• Mt Reynolds

    Glacier

    National Park Montana

Going-to-the-Sun Road Shuttle System ends first season September 3rd

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Date: August 28, 2007
Contact: Amy Vanderbilt, 406-888-5838

WEST GLACIER, MONT. – Glacier National Park’s new Going-to-the-Sun Road (Sun Road) transit system is in its final week of operation for the 2007 season. When the shuttle system ends operation on September 3, by all accounts, the new (optional) shuttle system will be deemed a huge success. According to park officials, the fleet of low-emission, fuel efficient shuttle buses has proven very popular: As an (optional) alternative mode of Sun Road transportation the shuttle system has reduced Sun Road traffic by approximately 20 percent. "We are extremely pleased with the public response from this first season of operation," said Glacier National Park Superintendent Mick Holm. "We hope park visitors will continue to use the shuttle system in future years."

"Based on studies and recommendations from the 2001-2002 Going-to-the-Sun Road Citizens Advisory Committee, the collective goal of the National Park Service (NPS) and its partner, Federal Highway Administration, was to reduce summer vehicle traffic by 10-12 percent on the Sun Road and thereby reduce traffic congestion at work zones during the 8-10 year rehabilitation.

In its first season that began July 1, the shuttle system ran daily from morning till night across the trans-mountain highway during Glacier’s busy summer when more than 1 million visitors travel the narrow mountainous National Historic Landmark that crosses the Continental Divide at Logan Pass (elev. 6,646 ft). "The new free transit service is in addition to the popular guided park tours from a Blackfeet perspective with Sun Tours and aboard the historic red buses with Glacier Park, Inc." Survey results had indicated that there would be use, but park managers are overwhelmed at the positive response to the new service," Holm added.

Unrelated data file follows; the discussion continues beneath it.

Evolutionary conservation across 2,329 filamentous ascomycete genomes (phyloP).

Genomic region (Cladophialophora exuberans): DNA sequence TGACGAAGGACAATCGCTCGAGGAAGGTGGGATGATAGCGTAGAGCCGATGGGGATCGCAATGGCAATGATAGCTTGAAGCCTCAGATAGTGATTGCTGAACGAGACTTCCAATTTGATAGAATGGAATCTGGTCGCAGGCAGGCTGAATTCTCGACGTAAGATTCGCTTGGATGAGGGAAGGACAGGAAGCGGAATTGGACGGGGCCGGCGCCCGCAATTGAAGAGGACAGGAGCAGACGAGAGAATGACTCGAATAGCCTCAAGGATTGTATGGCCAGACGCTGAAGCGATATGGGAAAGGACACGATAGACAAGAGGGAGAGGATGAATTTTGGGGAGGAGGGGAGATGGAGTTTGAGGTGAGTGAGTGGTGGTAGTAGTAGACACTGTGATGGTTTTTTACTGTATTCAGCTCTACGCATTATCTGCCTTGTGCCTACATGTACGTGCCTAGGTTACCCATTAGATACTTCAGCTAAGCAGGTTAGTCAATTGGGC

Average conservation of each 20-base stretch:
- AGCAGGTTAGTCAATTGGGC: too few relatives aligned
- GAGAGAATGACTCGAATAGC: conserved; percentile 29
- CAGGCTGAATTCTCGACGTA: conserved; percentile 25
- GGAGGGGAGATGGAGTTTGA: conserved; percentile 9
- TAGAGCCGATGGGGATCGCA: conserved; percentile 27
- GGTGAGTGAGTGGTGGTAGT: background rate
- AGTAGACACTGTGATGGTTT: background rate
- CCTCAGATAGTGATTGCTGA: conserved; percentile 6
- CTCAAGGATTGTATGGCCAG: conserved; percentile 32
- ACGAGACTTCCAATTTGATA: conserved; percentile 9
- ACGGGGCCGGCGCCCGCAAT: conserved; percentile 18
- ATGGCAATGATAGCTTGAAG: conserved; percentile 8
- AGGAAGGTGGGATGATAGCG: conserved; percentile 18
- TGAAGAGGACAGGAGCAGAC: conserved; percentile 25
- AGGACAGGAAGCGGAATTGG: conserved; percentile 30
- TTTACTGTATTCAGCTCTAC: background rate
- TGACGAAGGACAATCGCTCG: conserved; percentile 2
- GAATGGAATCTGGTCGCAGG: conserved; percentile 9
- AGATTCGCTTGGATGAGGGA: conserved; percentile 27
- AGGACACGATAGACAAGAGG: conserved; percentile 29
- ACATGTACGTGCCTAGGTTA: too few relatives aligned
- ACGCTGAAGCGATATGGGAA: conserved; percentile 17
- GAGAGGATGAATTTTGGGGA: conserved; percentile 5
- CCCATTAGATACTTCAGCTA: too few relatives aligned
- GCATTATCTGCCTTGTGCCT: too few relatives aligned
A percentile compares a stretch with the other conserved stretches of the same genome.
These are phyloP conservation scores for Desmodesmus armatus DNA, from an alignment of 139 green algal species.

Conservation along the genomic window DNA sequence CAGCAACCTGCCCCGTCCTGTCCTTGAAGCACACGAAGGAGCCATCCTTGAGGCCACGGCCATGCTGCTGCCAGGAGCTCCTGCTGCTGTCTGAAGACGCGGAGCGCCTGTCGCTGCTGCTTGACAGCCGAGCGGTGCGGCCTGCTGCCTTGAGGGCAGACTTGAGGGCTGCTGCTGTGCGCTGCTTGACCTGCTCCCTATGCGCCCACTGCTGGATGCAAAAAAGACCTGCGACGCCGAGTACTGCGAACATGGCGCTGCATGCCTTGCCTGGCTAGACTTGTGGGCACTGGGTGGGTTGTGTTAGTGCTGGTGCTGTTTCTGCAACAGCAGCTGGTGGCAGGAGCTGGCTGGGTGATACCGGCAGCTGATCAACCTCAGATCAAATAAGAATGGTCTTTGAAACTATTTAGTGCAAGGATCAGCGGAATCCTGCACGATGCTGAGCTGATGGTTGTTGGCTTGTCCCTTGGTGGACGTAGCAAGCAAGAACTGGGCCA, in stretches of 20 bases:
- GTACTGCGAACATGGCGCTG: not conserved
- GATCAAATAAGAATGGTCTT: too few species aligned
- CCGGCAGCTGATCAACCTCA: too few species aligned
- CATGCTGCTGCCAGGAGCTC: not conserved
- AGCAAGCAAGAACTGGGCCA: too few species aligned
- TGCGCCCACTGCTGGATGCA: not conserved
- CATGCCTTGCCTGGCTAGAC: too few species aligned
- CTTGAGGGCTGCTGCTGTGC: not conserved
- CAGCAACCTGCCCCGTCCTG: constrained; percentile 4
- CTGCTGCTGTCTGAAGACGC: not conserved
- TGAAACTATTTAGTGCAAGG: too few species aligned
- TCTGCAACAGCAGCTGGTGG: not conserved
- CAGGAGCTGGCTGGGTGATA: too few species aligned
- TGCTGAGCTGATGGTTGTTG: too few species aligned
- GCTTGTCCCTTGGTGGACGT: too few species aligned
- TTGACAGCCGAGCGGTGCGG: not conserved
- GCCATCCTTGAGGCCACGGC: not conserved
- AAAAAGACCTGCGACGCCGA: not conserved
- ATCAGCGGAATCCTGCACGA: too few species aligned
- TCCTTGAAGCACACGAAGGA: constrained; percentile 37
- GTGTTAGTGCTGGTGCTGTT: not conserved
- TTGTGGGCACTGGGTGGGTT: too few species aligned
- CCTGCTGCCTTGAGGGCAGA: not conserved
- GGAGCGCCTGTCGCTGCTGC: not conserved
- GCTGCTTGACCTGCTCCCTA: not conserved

During the shuttle system’s pilot season, Glacier borrowed five buses from Yellowstone National Park for the east side (St. Mary Valley) operation. The first of eight larger-capacity (28-passenger) buses, purchased mostly through Montana Department of Transportation (MDT) funds, arrived at the park Tuesday, August 28, just in time for these two larger Optima, LLC, buses to be folded into the east side operation Labor Day weekend.

In other park shuttle system news, the Apgar Transit Center will remain available to provide parking and rest rooms.

In fall 2007, following vehicle servicing and complement of supplemental interagency agreements, the fleet of Sun Road shuttle buses will begin operating in various transit systems throughout the state of Montana as part of the next phase of the three-way interagency cooperative agreement between the MDT, Flathead County’s Eagle Transit Authority and the NPS; details are pending for this 8-9 month operation. "This year-round operation is a huge win-win for all agencies involved," stated Holm. "Instead of sitting in storage, the Sun Road fleet will be utilized in various existing transit systems throughout the rest of the year."

The new shuttle system operates along the Sun Road, and between Fish Creek Campground and Apgar Village locations. On the Lake McDonald Valley route, 12-person buses operate about every 15 minutes between stops. On the St. Mary and Apgar routes, larger buses run at 30 minutes intervals; buses run from early morning until night. The last buses leave Logan Pass at 9:30 pm for both St. Mary Visitor Center and the Apgar Transit Center.

For current information on park roads and weather conditions, and visitor services throughout the park, visit Glacier's website www.nps.gov/glac, dial 511 anywhere in Montana (select option 5) or call park headquarters at 406-888-7800.

For current updates about the Sun Road rehabilitation, visit www.GTSRProject.com or http://www.nps.gov/glac/planyourvisit/eblast.htm .

Did You Know?

Snow can fall at any time of the year in Glacier

Did you know that eight inches of snow fell during one night in Glacier's high country in August, 2005? The weather forced hundreds of backpackers out of the backcountry.